The biggest problem with The Bardís Tale is that once you strip away all its charm and personality, it becomes practically indistinguishable from any other action-RPG, save for the fact that itís not as deep. Five minutes into wandering around a troll-infested cave and youíd be hard-pressed to differentiate it from any other troll-infested cave youíve ever had to hack-and-slash your way through, particularly since the combat system lacks any sort of finesse. Sure, once you encounter the next cut-scene youíll be treated with some hilarious deconstruction of troll-infested caves in action-RPGs, but in the meantime youíll still have to mash through wave after wave of brain-dead monsters. It has neither the endless item hunting of Champions of Norrath, nor the complex character building of Dark Alliance 2, and a total lack of multiplayer limits the longevity quite a bit. This isnít to say you wonít enjoy the game, but gameplay alone wonít make you love The Bardís Tale. You have to play it for the story, the characters, the dialogue, the songs, and just consider the hack and slashing a necessary evil to get you from cut-scene to cut-scene.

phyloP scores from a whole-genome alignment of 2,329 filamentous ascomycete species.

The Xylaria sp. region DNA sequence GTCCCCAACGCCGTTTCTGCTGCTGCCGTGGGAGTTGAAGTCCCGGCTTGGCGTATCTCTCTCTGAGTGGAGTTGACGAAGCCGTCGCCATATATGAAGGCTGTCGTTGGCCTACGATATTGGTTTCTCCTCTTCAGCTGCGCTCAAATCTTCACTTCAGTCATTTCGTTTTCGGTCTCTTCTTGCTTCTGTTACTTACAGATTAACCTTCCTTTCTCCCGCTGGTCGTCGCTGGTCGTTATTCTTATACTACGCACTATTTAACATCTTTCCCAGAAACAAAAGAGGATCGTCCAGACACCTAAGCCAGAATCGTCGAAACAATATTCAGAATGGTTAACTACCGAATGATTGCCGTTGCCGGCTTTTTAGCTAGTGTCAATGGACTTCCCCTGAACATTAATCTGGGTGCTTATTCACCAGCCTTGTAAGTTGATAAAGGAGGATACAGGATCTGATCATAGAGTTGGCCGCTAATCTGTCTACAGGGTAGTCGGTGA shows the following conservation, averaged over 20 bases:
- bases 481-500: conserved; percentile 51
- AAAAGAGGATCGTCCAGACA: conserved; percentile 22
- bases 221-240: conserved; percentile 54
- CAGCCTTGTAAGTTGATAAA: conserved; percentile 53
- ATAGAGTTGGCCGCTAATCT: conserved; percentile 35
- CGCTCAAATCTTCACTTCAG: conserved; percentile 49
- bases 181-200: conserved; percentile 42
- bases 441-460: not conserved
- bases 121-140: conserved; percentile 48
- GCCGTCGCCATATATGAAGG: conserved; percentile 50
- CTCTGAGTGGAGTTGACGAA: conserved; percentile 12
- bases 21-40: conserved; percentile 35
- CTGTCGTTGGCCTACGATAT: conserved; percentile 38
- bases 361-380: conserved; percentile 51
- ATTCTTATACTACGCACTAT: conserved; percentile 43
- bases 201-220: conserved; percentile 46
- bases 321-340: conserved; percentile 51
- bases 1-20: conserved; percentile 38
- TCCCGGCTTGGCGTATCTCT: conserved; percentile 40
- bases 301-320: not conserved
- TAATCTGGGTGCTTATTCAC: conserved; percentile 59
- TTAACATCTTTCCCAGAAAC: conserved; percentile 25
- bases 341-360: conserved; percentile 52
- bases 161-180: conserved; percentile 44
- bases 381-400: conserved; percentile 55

Also, the game isnít nearly as open-ended as Brain Fargo let on in interviews. Sure, itís not as linear as Fallout: Brotherhood of Steel, but you never feel like the worldís your oyster. The levels are still as restrictive as anything youíve seen, even if you are relatively free to pick your quests as you see fit. If it makes you feel any better, you can affect the game by your reactions in certain cut-scenes. In most instances, you are allowed to choose one of two reactions to questions and comments - the smirking, sarcastic reaction and the smiling, heroic one. Thereís no incentive to pick either, no right or wrong reaction, but the one you select will change things slightly. It doesnít have enormous sway over the story, this isnít Knights of the Old Republic weíre talking about, but itís more role-playing than Xenosaga gave you, so be grateful.


  • One of those rare games that are intentionally funny and WORKS! Thank you Brian Fargo.
  • Surprisingly high production values from a new development house. Bravo.
  • Has charm and charisma to spare.
  • Gameplayís not half badÖ


  • Ö But itís only half good.
  • Camera can be a headache.
  • Even the best single-player only action RPG has longevity issues.


If you picked up The Bardís Tale to be wowed by gameplay, you grabbed the wrong game. Return it for something flashy and leave this one for people who can appreciate the value of humor and personality. My recommendation? Pick this one up once it hits the bargain bins and you wonít regret it.

Overall Score: 8.3